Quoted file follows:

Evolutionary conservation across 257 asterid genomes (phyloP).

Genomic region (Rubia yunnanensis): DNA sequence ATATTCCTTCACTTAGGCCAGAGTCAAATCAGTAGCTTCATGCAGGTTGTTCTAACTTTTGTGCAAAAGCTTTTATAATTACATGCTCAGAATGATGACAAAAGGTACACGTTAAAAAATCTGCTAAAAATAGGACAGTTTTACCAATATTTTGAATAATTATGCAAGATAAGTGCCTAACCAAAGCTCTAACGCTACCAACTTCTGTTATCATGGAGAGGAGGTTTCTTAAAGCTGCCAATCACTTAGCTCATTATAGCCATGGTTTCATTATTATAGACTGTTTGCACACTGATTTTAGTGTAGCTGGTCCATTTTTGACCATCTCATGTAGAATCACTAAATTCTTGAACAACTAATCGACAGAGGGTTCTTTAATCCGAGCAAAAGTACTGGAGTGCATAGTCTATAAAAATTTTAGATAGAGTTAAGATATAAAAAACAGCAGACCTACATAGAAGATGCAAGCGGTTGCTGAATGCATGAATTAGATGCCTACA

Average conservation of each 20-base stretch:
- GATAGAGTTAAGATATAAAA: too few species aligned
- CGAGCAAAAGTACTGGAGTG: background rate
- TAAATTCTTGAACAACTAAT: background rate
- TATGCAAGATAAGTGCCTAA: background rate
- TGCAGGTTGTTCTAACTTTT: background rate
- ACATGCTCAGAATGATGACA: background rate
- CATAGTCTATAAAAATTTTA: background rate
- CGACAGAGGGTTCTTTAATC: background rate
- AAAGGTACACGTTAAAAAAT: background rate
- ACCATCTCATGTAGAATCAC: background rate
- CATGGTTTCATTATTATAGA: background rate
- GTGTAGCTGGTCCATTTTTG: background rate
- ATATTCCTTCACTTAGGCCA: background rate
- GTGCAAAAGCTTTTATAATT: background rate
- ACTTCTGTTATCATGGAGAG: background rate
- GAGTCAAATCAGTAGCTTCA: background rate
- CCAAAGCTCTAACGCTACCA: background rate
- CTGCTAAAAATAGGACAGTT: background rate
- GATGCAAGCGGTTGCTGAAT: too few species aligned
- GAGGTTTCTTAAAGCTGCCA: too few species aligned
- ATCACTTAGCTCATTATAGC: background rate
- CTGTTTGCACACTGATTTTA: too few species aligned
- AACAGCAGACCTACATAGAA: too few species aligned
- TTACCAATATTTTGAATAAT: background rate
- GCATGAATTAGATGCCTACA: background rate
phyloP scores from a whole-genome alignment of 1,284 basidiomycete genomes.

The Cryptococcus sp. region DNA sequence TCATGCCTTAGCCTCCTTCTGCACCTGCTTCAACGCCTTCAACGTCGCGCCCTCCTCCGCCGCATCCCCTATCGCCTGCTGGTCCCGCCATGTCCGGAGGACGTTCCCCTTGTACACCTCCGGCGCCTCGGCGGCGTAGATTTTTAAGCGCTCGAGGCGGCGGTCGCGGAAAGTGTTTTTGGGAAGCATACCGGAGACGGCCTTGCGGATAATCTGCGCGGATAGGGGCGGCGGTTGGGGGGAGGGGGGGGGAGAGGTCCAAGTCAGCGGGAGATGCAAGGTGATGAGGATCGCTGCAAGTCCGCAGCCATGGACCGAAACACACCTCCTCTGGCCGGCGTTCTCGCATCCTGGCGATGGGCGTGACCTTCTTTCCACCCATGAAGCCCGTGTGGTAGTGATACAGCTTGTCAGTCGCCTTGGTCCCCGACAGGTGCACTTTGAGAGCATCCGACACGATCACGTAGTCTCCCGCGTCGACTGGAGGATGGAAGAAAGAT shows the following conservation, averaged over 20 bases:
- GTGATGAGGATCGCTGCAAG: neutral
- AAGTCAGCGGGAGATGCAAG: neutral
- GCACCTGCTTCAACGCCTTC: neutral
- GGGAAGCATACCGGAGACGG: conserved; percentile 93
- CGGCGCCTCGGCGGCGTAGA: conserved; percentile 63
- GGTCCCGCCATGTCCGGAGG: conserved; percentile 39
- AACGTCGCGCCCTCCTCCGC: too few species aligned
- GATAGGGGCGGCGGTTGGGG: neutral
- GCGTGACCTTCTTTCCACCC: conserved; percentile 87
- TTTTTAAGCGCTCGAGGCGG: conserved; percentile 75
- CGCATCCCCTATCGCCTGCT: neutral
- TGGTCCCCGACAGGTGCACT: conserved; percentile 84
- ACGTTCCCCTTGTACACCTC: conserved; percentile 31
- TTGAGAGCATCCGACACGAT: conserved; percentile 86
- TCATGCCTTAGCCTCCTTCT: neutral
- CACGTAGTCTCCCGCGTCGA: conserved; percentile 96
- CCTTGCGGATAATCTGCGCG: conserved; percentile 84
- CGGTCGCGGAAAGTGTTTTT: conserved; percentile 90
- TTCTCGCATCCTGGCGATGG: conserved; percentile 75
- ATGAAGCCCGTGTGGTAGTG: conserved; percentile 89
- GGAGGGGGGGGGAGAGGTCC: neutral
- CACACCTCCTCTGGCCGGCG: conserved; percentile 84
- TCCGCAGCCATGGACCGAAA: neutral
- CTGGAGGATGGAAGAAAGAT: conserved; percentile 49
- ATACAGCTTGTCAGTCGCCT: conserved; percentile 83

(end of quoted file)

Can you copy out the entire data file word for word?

Evolutionary conservation across 257 asterid genomes (phyloP).

Genomic region (Rubia yunnanensis): DNA sequence ATATTCCTTCACTTAGGCCAGAGTCAAATCAGTAGCTTCATGCAGGTTGTTCTAACTTTTGTGCAAAAGCTTTTATAATTACATGCTCAGAATGATGACAAAAGGTACACGTTAAAAAATCTGCTAAAAATAGGACAGTTTTACCAATATTTTGAATAATTATGCAAGATAAGTGCCTAACCAAAGCTCTAACGCTACCAACTTCTGTTATCATGGAGAGGAGGTTTCTTAAAGCTGCCAATCACTTAGCTCATTATAGCCATGGTTTCATTATTATAGACTGTTTGCACACTGATTTTAGTGTAGCTGGTCCATTTTTGACCATCTCATGTAGAATCACTAAATTCTTGAACAACTAATCGACAGAGGGTTCTTTAATCCGAGCAAAAGTACTGGAGTGCATAGTCTATAAAAATTTTAGATAGAGTTAAGATATAAAAAACAGCAGACCTACATAGAAGATGCAAGCGGTTGCTGAATGCATGAATTAGATGCCTACA

Average conservation of each 20-base stretch:
- GATAGAGTTAAGATATAAAA: too few species aligned
- CGAGCAAAAGTACTGGAGTG: background rate
- TAAATTCTTGAACAACTAAT: background rate
- TATGCAAGATAAGTGCCTAA: background rate
- TGCAGGTTGTTCTAACTTTT: background rate
- ACATGCTCAGAATGATGACA: background rate
- CATAGTCTATAAAAATTTTA: background rate
- CGACAGAGGGTTCTTTAATC: background rate
- AAAGGTACACGTTAAAAAAT: background rate
- ACCATCTCATGTAGAATCAC: background rate
- CATGGTTTCATTATTATAGA: background rate
- GTGTAGCTGGTCCATTTTTG: background rate
- ATATTCCTTCACTTAGGCCA: background rate
- GTGCAAAAGCTTTTATAATT: background rate
- ACTTCTGTTATCATGGAGAG: background rate
- GAGTCAAATCAGTAGCTTCA: background rate
- CCAAAGCTCTAACGCTACCA: background rate
- CTGCTAAAAATAGGACAGTT: background rate
- GATGCAAGCGGTTGCTGAAT: too few species aligned
- GAGGTTTCTTAAAGCTGCCA: too few species aligned
- ATCACTTAGCTCATTATAGC: background rate
- CTGTTTGCACACTGATTTTA: too few species aligned
- AACAGCAGACCTACATAGAA: too few species aligned
- TTACCAATATTTTGAATAAT: background rate
- GCATGAATTAGATGCCTACA: background rate
phyloP scores from a whole-genome alignment of 1,284 basidiomycete genomes.

The Cryptococcus sp. region DNA sequence TCATGCCTTAGCCTCCTTCTGCACCTGCTTCAACGCCTTCAACGTCGCGCCCTCCTCCGCCGCATCCCCTATCGCCTGCTGGTCCCGCCATGTCCGGAGGACGTTCCCCTTGTACACCTCCGGCGCCTCGGCGGCGTAGATTTTTAAGCGCTCGAGGCGGCGGTCGCGGAAAGTGTTTTTGGGAAGCATACCGGAGACGGCCTTGCGGATAATCTGCGCGGATAGGGGCGGCGGTTGGGGGGAGGGGGGGGGAGAGGTCCAAGTCAGCGGGAGATGCAAGGTGATGAGGATCGCTGCAAGTCCGCAGCCATGGACCGAAACACACCTCCTCTGGCCGGCGTTCTCGCATCCTGGCGATGGGCGTGACCTTCTTTCCACCCATGAAGCCCGTGTGGTAGTGATACAGCTTGTCAGTCGCCTTGGTCCCCGACAGGTGCACTTTGAGAGCATCCGACACGATCACGTAGTCTCCCGCGTCGACTGGAGGATGGAAGAAAGAT shows the following conservation, averaged over 20 bases:
- GTGATGAGGATCGCTGCAAG: neutral
- AAGTCAGCGGGAGATGCAAG: neutral
- GCACCTGCTTCAACGCCTTC: neutral
- GGGAAGCATACCGGAGACGG: conserved; percentile 93
- CGGCGCCTCGGCGGCGTAGA: conserved; percentile 63
- GGTCCCGCCATGTCCGGAGG: conserved; percentile 39
- AACGTCGCGCCCTCCTCCGC: too few species aligned
- GATAGGGGCGGCGGTTGGGG: neutral
- GCGTGACCTTCTTTCCACCC: conserved; percentile 87
- TTTTTAAGCGCTCGAGGCGG: conserved; percentile 75
- CGCATCCCCTATCGCCTGCT: neutral
- TGGTCCCCGACAGGTGCACT: conserved; percentile 84
- ACGTTCCCCTTGTACACCTC: conserved; percentile 31
- TTGAGAGCATCCGACACGAT: conserved; percentile 86
- TCATGCCTTAGCCTCCTTCT: neutral
- CACGTAGTCTCCCGCGTCGA: conserved; percentile 96
- CCTTGCGGATAATCTGCGCG: conserved; percentile 84
- CGGTCGCGGAAAGTGTTTTT: conserved; percentile 90
- TTCTCGCATCCTGGCGATGG: conserved; percentile 75
- ATGAAGCCCGTGTGGTAGTG: conserved; percentile 89
- GGAGGGGGGGGGAGAGGTCC: neutral
- CACACCTCCTCTGGCCGGCG: conserved; percentile 84
- TCCGCAGCCATGGACCGAAA: neutral
- CTGGAGGATGGAAGAAAGAT: conserved; percentile 49
- ATACAGCTTGTCAGTCGCCT: conserved; percentile 83